This was the book that introduced me to the rich lore of Albion, inspiring a lifelong interest in those odd and curious snippets of custom and belief that have made this island the cultural entity that it is, or perhaps ‘was’, for much has changed since it was first published by the Reader’s Digest back in 1973. The Britain of that era now seems almost mythical in itself, with an ever-diminishing number of us being able to recall how it was at the time, or, it seems, able to connect emotionally with the subject matter sandwiched between the covers of this volume.
The creation of Folklore, Myths and Legends of Britain was overseen by Russell Ash, and was very much a team effort. Contributions came from a considerable number of eminent academics and specialists in folklore and related disciplines, with a wealth of striking original illustrations, often possessing the look of contemporary woodcuts, undertaken by a team of talented artists. Amongst the latter was the illustrator Eric Fraser, who created some of my favourite pen and ink illustrations such as those of Herne the Hunter, Lady Godiva, and ‘The Wicked Lady’.
The book’s general aesthetic and sensibility chimed with those of the times in which it was produced, and it thus seems apt that its year of publication coincided with the release of three of what I would consider to be the best British horror films: The Wicker Man, Don’t Look Now, and Theatre of Blood. One can easily imagine Lord Summerisle perusing this volume with pleasure, or Sergeant Howie, equally, with horror. Being something of a sensitive soul as a child, when I first encountered this book the mere sight of its cover – graced with the glowering therianthropic head of the bull-horned Dorset Ooser – was enough to set me affright, but I look upon it with a fonder regard today.
Divided into three sections, it is the one entitled the ‘Romance of Britain’ that has always enchanted me the most. Here we are introduced to snippets of tales that enhance and enrich the localities with which they are associated, lending a colour to them that formal histories – whilst excellent in themselves – often lack. It is a book that provides endless stimulus to the imagination, particularly for the author who happens to be seeking to inject a local and authentic air into novels or shorter tales that possess a hint of the uncanny or the supernatural. Many of the stories themselves are ripe to be worked up into something more substantial, and have fed into my own fictional endeavours in one way or another, particularly, perhaps, in the case of Epona. In the introduction to Folklore, Myths and Legends of Britain, we encounter the spine-tingling account of Dr Anne Ross’s encounter with an evil presence – half-human, half-animal – that is said to have entered her house along with two mysterious crudely-worked stone heads found near to Hadrian’s Wall. She conjectured that they may in some way have been connected to a Romano-British deity venerated in the area when it was still part of the province of Britannia, and that this presence was a guardian of some form.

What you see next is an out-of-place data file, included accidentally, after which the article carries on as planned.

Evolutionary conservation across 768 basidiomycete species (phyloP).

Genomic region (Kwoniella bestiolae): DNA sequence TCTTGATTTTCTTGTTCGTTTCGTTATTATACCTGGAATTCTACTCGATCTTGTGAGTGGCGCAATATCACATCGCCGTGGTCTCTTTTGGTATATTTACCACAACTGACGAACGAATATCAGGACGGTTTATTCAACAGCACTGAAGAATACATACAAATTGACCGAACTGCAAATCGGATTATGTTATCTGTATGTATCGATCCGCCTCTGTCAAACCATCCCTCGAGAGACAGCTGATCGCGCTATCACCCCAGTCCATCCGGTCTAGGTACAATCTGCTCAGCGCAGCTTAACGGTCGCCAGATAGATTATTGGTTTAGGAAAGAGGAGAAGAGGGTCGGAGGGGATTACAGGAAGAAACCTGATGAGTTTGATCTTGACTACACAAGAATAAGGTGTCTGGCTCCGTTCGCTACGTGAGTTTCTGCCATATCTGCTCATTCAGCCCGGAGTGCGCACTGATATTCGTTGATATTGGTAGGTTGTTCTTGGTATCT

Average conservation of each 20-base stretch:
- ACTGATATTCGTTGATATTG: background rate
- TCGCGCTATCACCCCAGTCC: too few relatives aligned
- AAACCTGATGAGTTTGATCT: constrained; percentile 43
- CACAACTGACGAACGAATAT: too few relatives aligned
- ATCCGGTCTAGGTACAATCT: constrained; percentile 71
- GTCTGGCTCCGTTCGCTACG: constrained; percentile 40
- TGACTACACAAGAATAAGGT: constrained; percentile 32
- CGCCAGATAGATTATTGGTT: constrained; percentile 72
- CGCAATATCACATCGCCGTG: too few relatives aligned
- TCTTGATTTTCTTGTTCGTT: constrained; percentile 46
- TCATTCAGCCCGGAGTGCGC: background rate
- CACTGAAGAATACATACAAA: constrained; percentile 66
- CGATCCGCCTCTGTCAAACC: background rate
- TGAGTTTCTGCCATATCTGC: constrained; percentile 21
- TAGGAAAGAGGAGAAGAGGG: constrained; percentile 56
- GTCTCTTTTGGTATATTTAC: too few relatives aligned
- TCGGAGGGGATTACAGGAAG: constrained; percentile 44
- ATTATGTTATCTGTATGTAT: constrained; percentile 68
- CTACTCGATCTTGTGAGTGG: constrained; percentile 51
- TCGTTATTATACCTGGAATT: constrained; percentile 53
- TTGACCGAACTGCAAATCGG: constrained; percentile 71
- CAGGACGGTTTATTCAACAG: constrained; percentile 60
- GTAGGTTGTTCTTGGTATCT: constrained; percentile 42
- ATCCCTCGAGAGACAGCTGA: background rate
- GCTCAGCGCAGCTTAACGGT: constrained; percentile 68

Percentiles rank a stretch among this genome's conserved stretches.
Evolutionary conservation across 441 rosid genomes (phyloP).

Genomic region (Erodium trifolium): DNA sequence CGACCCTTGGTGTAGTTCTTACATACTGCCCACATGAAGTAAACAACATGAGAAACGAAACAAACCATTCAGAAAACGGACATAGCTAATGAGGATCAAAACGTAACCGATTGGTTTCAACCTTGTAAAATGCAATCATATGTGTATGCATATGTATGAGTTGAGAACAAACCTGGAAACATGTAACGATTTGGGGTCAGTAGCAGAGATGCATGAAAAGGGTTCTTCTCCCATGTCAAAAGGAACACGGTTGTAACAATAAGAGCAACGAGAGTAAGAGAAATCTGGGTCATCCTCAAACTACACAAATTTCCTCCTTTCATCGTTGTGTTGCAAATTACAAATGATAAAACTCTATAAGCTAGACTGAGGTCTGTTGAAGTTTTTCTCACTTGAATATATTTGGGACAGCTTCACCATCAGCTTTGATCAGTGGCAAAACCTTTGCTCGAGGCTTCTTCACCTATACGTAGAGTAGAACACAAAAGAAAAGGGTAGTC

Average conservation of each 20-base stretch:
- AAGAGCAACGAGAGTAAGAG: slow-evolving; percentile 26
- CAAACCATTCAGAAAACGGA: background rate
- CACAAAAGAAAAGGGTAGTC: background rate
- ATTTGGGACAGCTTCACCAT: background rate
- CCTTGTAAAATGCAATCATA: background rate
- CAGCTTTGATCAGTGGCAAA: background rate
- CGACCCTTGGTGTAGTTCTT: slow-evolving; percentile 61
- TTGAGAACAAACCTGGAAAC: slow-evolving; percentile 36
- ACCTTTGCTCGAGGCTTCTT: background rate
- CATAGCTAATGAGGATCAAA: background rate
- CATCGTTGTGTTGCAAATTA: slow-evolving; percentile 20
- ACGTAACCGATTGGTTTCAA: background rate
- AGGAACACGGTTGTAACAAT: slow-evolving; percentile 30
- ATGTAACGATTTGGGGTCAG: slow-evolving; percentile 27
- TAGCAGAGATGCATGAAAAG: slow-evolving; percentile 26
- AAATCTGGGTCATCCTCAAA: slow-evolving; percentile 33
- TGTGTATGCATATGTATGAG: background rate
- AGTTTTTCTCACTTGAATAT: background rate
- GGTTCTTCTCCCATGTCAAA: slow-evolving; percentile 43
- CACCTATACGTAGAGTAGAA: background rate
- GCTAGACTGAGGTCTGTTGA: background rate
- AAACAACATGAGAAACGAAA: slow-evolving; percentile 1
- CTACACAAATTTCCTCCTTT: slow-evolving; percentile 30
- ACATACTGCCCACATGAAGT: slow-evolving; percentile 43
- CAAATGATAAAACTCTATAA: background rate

This book is now sadly long out of print, and the copies available on Amazon are going for a rather high price. That said, if you scour the second-hand bookshops you might just be lucky enough to pick up a bargain copy.